CRwM: "Despite the fact that reading has never done anybody any good, refusing to play the publishing industry's little game is frowned upon in polite society. Like physical exercise, parenthood, and the practice of philosophy, reading still benefits from the widespread public delusion that it is, in and of itself, a good thing. But who has time to read? We're swinging, can do, modern, switched on cats and kittens. We can't spend all our time pondering the jibber jabber of others. What we need is a way to look like we've read, without actually having to bother ourselves with the act. Now this dilemma, which comedienne Phyllis Diller has dubbed the burning issue of our times, has a solution."
[External shot. CRwM stands next to a large sign placed near the entrance of half-full parking lot of a brutally personality-free corporate park in anywhere suburban America. The name on the sign says OPGD Technology Services.]
CRwM: "Here at GDW Service Technologies, we do specialize in providing the modern, non-reading public with professionally pre-distressed books. Now you can have all the benefits of being well-read, without all the annoying reading. Here at GDW we'll dog ear your pages, provide appropriate cover and just jacket abuse, leave meaningful discolorations and stains. We will even leave extensive annotations including underlines, highlighting, and margin commentary. You can choose from any of our popular annotation styles:"
[FX: White list scrolling up a vibrant blue background.]
The Angry Liberal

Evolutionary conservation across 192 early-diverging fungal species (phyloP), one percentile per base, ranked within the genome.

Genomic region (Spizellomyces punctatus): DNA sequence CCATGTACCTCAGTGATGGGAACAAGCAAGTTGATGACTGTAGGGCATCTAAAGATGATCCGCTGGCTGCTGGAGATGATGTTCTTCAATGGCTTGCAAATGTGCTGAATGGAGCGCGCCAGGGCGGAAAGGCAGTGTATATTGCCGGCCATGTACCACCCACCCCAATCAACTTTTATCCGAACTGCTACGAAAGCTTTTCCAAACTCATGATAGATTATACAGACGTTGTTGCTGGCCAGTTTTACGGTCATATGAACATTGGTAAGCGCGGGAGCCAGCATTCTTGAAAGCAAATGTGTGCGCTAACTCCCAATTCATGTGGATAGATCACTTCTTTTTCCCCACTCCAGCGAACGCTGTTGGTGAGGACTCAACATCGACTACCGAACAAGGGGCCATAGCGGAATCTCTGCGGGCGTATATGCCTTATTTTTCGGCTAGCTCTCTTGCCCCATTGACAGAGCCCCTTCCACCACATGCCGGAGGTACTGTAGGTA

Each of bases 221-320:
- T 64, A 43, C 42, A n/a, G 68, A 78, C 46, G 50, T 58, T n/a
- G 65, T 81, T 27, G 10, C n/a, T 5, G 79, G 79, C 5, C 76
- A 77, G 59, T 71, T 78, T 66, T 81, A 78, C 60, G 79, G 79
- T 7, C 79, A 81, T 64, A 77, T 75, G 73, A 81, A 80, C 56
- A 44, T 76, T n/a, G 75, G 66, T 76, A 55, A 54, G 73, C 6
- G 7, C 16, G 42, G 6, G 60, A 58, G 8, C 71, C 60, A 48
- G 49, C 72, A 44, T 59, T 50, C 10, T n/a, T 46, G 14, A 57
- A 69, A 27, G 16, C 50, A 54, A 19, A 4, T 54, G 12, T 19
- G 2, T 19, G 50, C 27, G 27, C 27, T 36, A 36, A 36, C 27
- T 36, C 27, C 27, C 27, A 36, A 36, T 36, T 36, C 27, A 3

The Well-Read, but Still Firmly Reality-Based Average Joe
The Young, Serious Poet
The Angry Conservative
The College Undergrad
The Moral Philosopher
The Angry Independent Voter
[Interior Shot: CRwM, back in the office, seated behind a desk. Bookshelves on the wall behind him.]
CRwM: "You'll never have to read again. But don't take my word for it. Let's hear some testimonials."
"Call me 'preparedness girl.' Because of my family situation over the last years I have become, if not obsessed with preparing for problems and disasters, then at least highly concerned. And over the last years I have been forced to deal with more than my share of power failures. So when I saw this item advertised on television I decided that if it did half of what it promised it'd still be a good thing to have in the house. As it turns out, it does everything as promised." M. J. Walters of Chicago, IL
"I love this product! I was so sick of shaving that I decided to give this a try. I have a low pain tolorance and I have to say that it did hurt ALOT the first 2 times. (I admit I had a glass or two of wine before doing it the second time lol) but after that the hair is much finer and since it grows back at different speeds its not as concetraited in one area...which is why it hurts. I use this all the time now. My legs are soooo smooth. I usually do this once a week while watching tv. It actually lasts for 3/4 weeks or so however since hair grows back at different speeds and depending upon how much of the hair was taken out by the root or if it just broke off I like to use it weekly. It doesnt hurt at all now...although I read someone used this on their underarms. I tried it and will NEVER do that again...that was painful!!! the bikini line is less painful than that. This product works great and I'll never go back to shaving!!!" Pamela Lars of Fairfax, VA.
CRwM: "Join the several tens of satisfied customers. Order today. And send money. Lots of money. Whatever you've got will be fine."